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Question on SCS

My neurosurgeon has suggested a St Jude SCS but he first wants me to have another MRI to make sure there is room in my mid back for it. Did anyone else have to do this? I am a bit fearful of the closed MRIs and the last one they had to stop and do an open because my panic level ...well got ridiculous I must embarrassely admit.

I have such extreme low back/leg pain and reading these forums gives me hope. I have not had any surgeries as they are not sure it will fix the problem and thus want me to try this. I have done the typical...steriod shots, physical therapy and etc. Honestly, I would much rather try this over low back surgery.

Do most people really get great relief from it?

Thank you for responding to my questions in advance.


  • I am getting my trial soon, but mine is for cervical. I have read, and know, many people that have had great relief from a SCS for lower back pain, especially leg pain. Everyone is different though... Just like have spine surgery. One person may have a fusion and have no problems, life goes on, and then there's me, and many others on this site, that have had fusion(s) and have a life time of problems from it. Here is the link to her journal (http://www.spine-health.com/forum/treatment/spinal-cord-stimulation/scs-implant-surgery-journal-candiddetailedlong-promised). I think Kathy's is cervical/thoracic, but it is still a great tool and very informative.

    The good thing is that you do get a trial period (too bad you can't get a fusion trial!!!), then, if it works well for you, you get the permanent implant.

    It doesn't hurt to give it a try and see what kind of relief you get. I have heard many say (including my PM doc) that if you are not getting at least 50% pain reduction, with the trial, then they will not implant the permanent one.

    I do not have specifics on having a SCS, as I am still waiting to get my trial, but I have been doing all the research I can, plus Kathy (SH member) has been giving a day-by-day journal of her SCS experience. It has been the most helpful out of anything I can even find on the web.

    Take care!

  • RickilalasRRickilalas Posts: 559
    edited 09/07/2012 - 8:02 PM
    SCS or surgery what a question. I know people that have had surgery and come out pain free and I know people that have had surgery and wished they hadn't. I have had six spine surgeries and would do each again if I had too.
    I have a lumbar SCS and it saved my life. It covers from my lower back to my toes with the exception of a new pain in one ankle which now appears to be from my neck issues so being above the paddle it won't help me there.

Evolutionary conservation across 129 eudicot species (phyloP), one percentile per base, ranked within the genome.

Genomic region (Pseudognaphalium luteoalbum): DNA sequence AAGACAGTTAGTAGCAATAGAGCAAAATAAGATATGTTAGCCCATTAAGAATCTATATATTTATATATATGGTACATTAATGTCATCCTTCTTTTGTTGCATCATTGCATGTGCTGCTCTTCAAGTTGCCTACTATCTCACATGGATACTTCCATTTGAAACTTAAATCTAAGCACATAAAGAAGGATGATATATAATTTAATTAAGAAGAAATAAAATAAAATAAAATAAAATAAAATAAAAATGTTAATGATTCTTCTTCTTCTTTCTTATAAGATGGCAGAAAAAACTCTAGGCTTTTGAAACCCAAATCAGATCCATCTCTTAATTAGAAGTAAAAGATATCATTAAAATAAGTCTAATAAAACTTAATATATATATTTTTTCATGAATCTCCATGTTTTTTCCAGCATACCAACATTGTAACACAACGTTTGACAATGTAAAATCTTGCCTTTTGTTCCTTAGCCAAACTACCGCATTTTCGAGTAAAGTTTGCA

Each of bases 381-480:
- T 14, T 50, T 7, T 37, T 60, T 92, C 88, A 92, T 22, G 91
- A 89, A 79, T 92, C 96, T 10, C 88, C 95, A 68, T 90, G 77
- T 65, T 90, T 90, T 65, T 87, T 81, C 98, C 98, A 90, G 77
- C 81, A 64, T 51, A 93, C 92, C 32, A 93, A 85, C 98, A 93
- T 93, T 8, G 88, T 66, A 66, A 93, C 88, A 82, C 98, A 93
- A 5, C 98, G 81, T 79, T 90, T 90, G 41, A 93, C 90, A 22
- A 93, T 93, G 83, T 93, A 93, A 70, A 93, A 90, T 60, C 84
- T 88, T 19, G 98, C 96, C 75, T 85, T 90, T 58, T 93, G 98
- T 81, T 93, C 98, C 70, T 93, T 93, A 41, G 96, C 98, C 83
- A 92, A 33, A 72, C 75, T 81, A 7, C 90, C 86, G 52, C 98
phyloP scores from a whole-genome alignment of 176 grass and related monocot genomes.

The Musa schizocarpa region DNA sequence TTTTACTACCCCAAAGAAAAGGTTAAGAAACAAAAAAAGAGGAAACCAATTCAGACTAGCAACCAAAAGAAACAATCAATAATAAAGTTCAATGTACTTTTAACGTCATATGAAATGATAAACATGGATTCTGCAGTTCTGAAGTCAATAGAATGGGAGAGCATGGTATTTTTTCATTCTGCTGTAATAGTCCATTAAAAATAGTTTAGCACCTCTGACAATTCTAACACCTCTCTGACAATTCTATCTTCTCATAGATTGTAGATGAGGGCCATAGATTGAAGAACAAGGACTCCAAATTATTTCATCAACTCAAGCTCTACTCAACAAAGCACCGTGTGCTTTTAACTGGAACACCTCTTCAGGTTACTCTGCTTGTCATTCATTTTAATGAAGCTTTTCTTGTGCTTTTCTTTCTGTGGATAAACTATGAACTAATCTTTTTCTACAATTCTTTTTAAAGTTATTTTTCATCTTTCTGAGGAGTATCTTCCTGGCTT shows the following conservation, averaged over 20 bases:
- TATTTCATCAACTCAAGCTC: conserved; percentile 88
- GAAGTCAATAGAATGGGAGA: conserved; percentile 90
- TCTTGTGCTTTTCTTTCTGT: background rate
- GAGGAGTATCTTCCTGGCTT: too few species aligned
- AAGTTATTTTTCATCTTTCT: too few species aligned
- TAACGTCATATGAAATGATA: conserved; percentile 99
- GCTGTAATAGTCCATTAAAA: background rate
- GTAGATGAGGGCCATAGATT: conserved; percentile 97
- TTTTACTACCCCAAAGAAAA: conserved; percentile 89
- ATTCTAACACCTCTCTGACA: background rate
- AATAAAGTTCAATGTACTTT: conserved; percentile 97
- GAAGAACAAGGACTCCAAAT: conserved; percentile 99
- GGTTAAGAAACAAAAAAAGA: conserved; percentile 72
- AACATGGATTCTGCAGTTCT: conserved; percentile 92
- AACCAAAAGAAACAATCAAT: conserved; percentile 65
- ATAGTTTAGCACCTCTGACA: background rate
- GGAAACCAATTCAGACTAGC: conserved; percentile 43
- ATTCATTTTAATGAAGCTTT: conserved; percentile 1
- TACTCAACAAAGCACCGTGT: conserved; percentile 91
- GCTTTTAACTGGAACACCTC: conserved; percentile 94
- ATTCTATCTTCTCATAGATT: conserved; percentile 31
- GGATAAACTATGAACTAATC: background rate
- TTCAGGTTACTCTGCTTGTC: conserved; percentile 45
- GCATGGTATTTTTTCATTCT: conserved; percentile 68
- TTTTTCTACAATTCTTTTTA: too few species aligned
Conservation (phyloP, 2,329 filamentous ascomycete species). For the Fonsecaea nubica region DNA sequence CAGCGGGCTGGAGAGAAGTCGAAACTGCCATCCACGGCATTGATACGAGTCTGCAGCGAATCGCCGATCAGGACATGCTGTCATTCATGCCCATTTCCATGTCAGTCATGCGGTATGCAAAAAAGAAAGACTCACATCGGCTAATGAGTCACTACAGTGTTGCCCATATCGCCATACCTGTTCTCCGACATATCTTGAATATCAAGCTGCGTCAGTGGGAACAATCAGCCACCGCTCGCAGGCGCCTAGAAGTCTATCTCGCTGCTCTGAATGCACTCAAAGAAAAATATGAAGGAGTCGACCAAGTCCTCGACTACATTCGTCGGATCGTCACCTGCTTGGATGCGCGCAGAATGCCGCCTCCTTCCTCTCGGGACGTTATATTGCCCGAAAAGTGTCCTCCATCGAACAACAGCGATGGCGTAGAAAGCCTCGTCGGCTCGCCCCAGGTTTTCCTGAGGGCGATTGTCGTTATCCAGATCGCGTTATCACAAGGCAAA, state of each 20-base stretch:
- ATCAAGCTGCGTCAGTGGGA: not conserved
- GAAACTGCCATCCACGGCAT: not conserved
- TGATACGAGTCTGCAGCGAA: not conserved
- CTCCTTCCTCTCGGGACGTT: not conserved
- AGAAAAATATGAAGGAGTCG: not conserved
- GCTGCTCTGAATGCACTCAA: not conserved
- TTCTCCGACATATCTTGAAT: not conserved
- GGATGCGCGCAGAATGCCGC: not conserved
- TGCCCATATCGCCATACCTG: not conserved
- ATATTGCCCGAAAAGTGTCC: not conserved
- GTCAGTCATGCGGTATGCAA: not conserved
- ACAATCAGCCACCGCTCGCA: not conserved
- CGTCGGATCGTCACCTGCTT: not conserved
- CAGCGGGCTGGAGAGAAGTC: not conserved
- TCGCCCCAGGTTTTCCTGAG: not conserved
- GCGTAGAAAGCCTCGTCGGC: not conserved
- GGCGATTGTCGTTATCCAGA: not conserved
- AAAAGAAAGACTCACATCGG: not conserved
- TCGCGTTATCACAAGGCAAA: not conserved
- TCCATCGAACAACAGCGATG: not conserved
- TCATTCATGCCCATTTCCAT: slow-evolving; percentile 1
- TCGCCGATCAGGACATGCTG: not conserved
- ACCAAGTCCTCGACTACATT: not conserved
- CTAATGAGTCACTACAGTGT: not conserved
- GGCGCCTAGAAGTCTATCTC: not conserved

Last night my battery went down to a level that it shut down. I woke up and felt like I had been hit by a car. Hooked up to the charger and turned the unit back on while recharging and felt fine in about 30 min.So It proved again how much it helps.

    My personal feelings on spine surgery is that in most cases it stops the problem from progressing farther and depending on the problem stops further nerve damage but doesn't fix the nerve damage that has been done.
    Its true with time some nerves will repair but in my case I had problems for 20 years before I finally got help and was left with nerve damage and cervical çord damage that will never repair. This is where I hope stem cell testing keeps moving forward.

    Have you been seen by other surgeons for their thoughts Have you asked and know what problem you do have and if a SCS will help the pain will the origanal problem get worse or is it stable and will do no further damage. I have always been led to believe that the SCS or a pain pump are the last resort to use after everything else was done first. My insurance Co said I had to have surgery PT and pain management before they would cover it. But every case is different.

    Then those dang MRIs which I can't do now because of the implant. With my unit I can only have a MRI of the brain and that has to be on a newer type of machine. Now I have CTs with contrast and after seeing the film I think they are better quality then a MRI but there is a lot or radiation exposure. Everything has a cost. When I did have MRIs I learned who had the larger machines so they didn't stuff me into a tight tube and I learned to shut my eyes before going into the tube and pretend you are some where else, the beach worked for me. I must have had 8 or more and the last two I fell asleep for most of it and missed it LOL. Do what you have to and if you didn't they can premed